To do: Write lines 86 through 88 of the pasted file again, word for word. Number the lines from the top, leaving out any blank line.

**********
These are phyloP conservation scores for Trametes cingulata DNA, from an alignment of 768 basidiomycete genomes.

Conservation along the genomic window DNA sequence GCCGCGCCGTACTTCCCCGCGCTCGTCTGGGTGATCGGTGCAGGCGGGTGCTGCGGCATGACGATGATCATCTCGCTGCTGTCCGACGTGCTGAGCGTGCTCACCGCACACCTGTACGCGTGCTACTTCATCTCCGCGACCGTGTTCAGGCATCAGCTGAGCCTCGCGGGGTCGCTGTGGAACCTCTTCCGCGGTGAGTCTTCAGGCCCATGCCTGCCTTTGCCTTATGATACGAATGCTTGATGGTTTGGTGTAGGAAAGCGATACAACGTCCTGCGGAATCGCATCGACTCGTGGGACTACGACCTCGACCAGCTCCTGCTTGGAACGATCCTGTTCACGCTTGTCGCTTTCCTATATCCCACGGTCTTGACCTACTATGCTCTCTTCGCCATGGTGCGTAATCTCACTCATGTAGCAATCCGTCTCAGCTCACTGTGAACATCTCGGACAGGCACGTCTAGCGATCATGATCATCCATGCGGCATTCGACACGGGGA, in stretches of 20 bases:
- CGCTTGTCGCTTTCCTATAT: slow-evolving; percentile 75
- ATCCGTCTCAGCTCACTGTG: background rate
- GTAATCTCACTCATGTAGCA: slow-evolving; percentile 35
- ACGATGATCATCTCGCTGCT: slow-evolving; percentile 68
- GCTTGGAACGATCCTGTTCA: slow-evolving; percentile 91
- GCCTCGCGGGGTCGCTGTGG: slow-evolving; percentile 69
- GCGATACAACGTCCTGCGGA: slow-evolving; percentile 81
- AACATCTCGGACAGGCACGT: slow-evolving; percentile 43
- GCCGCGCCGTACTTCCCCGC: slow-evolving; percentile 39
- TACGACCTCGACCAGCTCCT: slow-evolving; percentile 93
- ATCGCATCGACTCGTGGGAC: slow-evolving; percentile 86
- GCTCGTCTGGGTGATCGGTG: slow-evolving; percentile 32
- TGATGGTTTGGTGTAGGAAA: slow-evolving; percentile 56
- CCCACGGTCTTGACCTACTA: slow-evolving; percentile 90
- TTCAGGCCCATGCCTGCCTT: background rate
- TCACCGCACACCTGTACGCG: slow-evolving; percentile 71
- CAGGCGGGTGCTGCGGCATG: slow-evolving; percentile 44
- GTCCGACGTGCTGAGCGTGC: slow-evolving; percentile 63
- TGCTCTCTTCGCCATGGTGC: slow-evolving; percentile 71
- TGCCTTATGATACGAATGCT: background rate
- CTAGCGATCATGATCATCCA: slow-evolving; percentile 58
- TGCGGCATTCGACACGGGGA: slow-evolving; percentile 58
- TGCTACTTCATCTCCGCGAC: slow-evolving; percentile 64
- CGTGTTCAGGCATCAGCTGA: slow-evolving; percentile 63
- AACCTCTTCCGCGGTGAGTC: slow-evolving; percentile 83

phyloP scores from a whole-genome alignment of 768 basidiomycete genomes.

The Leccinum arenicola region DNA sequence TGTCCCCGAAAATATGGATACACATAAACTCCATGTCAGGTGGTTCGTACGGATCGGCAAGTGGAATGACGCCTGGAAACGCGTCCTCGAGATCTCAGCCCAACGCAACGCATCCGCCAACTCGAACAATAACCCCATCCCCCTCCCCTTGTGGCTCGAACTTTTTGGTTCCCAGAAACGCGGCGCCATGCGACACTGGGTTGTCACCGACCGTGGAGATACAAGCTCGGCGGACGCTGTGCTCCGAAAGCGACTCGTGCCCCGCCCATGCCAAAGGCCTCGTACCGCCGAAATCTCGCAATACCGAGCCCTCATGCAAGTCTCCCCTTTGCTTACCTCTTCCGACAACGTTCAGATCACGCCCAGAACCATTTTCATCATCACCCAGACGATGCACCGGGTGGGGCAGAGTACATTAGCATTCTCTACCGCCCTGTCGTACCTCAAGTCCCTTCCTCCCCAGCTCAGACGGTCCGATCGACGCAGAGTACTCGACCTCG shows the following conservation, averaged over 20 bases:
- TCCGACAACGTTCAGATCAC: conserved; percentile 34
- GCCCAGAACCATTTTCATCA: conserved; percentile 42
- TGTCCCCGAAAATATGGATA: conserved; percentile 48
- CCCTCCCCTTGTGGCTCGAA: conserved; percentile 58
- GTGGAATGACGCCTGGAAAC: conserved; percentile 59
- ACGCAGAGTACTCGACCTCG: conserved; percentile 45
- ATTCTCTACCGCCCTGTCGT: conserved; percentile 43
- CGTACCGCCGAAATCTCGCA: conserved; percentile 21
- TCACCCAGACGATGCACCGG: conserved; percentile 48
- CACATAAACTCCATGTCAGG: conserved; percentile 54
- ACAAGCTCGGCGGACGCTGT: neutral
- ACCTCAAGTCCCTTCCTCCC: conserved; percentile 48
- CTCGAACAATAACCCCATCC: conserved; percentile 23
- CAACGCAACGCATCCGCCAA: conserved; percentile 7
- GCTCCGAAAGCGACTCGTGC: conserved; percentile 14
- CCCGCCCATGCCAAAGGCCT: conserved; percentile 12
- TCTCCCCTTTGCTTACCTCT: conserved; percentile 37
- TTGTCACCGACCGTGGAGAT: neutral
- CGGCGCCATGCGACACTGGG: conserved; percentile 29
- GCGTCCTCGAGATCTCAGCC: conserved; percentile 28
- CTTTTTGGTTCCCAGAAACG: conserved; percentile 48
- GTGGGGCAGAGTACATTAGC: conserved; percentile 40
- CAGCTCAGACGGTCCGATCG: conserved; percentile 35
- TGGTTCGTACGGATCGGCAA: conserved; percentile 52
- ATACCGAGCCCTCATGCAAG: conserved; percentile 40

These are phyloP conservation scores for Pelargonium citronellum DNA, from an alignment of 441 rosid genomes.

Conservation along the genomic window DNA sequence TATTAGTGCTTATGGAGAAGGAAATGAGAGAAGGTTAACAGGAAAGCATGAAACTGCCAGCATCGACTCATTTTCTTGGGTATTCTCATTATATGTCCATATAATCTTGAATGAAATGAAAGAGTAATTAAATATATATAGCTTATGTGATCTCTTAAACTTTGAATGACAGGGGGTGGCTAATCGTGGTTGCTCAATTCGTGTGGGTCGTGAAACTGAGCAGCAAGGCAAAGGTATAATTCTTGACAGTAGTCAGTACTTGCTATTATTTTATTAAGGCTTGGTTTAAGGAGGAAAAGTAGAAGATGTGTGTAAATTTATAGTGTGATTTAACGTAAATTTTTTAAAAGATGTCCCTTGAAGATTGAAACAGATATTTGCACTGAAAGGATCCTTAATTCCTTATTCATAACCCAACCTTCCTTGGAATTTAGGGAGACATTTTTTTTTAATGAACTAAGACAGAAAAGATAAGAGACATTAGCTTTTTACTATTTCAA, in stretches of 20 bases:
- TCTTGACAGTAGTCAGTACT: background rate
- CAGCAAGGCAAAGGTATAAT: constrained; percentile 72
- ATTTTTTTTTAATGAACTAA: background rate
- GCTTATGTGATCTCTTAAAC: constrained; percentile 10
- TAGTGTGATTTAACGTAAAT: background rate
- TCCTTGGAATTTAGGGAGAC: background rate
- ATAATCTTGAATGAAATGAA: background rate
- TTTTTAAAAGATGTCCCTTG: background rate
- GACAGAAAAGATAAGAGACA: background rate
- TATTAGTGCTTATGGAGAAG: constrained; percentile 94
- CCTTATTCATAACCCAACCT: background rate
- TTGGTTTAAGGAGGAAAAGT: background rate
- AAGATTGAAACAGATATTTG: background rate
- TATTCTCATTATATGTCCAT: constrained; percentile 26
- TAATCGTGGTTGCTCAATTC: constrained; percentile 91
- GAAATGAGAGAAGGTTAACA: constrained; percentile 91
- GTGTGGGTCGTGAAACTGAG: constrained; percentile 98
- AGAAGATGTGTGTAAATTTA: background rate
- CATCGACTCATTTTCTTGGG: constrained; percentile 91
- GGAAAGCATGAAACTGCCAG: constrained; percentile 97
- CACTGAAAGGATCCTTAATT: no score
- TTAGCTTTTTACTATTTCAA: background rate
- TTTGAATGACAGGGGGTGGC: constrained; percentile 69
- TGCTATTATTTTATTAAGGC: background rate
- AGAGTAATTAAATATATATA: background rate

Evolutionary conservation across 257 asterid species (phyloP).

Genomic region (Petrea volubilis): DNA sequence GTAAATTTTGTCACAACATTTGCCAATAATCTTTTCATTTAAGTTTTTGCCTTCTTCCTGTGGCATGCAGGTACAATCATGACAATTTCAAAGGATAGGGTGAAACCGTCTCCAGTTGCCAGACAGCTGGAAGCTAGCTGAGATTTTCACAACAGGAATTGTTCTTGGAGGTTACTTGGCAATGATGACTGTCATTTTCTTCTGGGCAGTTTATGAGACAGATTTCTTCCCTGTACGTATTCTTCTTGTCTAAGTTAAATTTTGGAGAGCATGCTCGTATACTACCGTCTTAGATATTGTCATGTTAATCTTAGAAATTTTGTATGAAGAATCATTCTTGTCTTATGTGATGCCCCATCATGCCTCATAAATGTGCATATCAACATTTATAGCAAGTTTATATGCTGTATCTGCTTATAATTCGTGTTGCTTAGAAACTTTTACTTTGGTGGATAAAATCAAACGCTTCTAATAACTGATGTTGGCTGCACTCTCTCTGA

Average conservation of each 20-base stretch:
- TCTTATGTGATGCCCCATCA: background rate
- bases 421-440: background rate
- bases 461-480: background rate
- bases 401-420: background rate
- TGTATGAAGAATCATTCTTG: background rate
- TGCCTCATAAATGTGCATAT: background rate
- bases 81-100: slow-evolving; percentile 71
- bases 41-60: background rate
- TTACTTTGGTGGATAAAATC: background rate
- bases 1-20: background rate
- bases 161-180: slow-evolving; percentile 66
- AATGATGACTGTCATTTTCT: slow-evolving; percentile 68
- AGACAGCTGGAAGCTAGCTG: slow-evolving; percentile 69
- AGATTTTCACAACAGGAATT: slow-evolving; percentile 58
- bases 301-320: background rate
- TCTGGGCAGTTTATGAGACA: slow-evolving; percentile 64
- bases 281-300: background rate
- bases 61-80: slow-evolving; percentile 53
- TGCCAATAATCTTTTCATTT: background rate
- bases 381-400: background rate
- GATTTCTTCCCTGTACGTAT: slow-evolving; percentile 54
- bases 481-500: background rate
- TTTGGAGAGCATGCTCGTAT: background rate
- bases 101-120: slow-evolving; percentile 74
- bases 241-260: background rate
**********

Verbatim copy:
- bases 421-440: background rate
- bases 461-480: background rate
- bases 401-420: background rate